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Marijuana, Now in E-Cigarettes, Scares Experts
E-cigarettes with marijuana are now available, making it possible for workers in factories or operating heavy construction equipment, as well as car and truck drivers, to get high without bosses or the police being able to detect it.
By: Professor John Banzhaf, GWU Law School
Experts are also worried that, with some 10% of middle and high school students already using e-cigarettes to ingest the addictive drug nicotine, it's only a matter of time before they move up to using these new e-cigarette cartridges to get a marijuana high without the characteristic marijuana smell in their rooms, or on their clothing or breath, thus making it more difficult for parents or teachers to find out. Both Forbes magazine and Medical Daily have reported how such use can easily lead to a heroin addiction.
Detective Lt. Kevin Smith, the head of the Narcotics Unit for the Nassau County PD, doesn't beat around the bush: "For young people, marijuana is a gateway. The next thing you know they’re doing acid, molly, even heroin. I don’t like it that people are giving it a pass."
Marianne Chai, a Manhattan-based addiction psychologist, said e-cigarettes make it harder for parents to look for the old signs that their teens are using drugs, presumably including marijuana leaves and buds, the sharp and distinctive odor of marijuana smoke, and other similar signs.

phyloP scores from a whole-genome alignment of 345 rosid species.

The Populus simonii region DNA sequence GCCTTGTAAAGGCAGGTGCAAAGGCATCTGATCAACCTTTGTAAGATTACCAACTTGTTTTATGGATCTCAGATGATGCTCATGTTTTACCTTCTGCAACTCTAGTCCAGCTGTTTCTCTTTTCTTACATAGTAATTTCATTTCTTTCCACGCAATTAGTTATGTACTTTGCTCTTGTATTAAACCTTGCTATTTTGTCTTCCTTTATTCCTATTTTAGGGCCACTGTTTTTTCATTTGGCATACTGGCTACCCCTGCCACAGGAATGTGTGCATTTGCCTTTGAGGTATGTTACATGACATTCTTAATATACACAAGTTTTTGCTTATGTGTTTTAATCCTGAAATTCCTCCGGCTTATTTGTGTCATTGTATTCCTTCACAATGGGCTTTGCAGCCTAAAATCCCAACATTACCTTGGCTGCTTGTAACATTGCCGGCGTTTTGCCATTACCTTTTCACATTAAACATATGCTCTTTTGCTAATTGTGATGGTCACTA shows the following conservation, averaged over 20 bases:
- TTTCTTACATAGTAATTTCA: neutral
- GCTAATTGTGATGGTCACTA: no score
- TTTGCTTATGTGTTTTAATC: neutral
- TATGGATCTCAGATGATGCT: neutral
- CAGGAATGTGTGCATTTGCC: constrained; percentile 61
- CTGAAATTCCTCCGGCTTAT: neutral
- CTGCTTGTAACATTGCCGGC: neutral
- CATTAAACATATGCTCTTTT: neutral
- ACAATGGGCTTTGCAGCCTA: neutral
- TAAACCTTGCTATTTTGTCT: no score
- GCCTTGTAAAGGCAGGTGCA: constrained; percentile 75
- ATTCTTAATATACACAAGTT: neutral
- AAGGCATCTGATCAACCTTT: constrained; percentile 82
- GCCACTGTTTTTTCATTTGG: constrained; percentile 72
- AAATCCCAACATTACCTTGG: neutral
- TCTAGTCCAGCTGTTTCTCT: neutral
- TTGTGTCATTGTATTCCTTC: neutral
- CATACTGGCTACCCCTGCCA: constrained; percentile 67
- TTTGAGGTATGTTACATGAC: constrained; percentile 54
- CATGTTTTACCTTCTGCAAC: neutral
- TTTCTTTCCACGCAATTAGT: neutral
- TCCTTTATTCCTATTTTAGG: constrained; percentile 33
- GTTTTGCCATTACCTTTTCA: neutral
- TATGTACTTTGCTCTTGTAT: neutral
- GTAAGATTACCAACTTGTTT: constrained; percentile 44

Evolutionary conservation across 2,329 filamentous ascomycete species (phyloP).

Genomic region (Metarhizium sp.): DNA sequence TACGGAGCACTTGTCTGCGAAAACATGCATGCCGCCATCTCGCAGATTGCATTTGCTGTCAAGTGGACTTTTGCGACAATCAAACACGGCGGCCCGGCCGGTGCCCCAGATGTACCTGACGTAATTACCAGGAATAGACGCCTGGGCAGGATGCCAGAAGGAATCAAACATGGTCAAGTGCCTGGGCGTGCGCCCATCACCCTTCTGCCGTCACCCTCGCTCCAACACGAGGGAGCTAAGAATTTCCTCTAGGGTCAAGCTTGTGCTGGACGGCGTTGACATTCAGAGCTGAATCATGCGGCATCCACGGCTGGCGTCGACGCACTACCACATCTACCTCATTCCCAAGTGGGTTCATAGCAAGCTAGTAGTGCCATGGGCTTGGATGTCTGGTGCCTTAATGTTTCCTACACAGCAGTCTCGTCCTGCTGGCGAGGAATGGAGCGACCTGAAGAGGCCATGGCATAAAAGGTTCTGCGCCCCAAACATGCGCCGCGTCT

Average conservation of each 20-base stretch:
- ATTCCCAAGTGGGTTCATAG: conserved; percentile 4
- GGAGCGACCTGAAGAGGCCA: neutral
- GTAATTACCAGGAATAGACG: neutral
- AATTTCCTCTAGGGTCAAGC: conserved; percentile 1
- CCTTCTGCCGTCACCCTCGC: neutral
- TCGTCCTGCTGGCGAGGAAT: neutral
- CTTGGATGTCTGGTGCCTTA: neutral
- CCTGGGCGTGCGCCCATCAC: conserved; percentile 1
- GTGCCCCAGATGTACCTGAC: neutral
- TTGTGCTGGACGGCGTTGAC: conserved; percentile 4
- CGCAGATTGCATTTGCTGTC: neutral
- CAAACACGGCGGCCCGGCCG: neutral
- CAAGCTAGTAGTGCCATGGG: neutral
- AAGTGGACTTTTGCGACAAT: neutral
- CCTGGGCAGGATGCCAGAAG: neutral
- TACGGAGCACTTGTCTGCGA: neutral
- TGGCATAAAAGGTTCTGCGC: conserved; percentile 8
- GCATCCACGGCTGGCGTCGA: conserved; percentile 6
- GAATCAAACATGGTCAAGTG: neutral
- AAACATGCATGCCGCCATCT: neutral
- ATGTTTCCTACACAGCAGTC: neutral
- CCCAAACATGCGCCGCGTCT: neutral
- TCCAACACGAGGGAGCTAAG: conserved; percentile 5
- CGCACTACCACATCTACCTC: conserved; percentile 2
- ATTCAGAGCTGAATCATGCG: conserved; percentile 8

Interestingly, as the Chicago Tribune points out in "HOW E-CIGARETTES LEAD TO HEROIN": "But [NBC] got scooped on this story by anti-smoking activist John Banzhaf, who more than three years ago added facilitation of cannabis consumption to his list of reasons for fearing and loathing e-cigarettes."
At that time, public interest law professor Banzhaf filed a complaint about the problem with the Food and Drug Administration [FDA]; an act which helped pressure the agency into finally asserting regulatory jurisdiction over e-cigarettes.
While most of the articles and experts have emphasized the danger marijuana e-cigarettes pose to kids – a kind of "candy cigarette on steroids" as Banzhaf puts it – he stresses the risk when adults are able to get high without being detected. "Imagine automobile or even truck drivers tooling down the road happily inhaling the active ingredient in marijuana. Even if a cop does stop them before they kill or injure someone, there's no telltale odor to create probable cause to even detain them, and no other signals such as the slurring of speech which can signal driving while intoxicated with alcohol," says Banzhaf.
Equally worrisome is the specter of workers operating dangerous factory machinery or construction equipment getting higher and higher as they work, with nobody able to detect it. Even in states where marijuana use has been decriminalized, nobody would want these totally unnecessary dangers to third parties, says Banzhaf.
JOHN F. BANZHAF III, B.S.E.E., J.D., Sc.D.
Professor of Public Interest Law
George Washington University Law School,
FAMRI Dr. William Cahan Distinguished Professor,
Fellow, World Technology Network,
Founder, Action on Smoking and Health (ASH)
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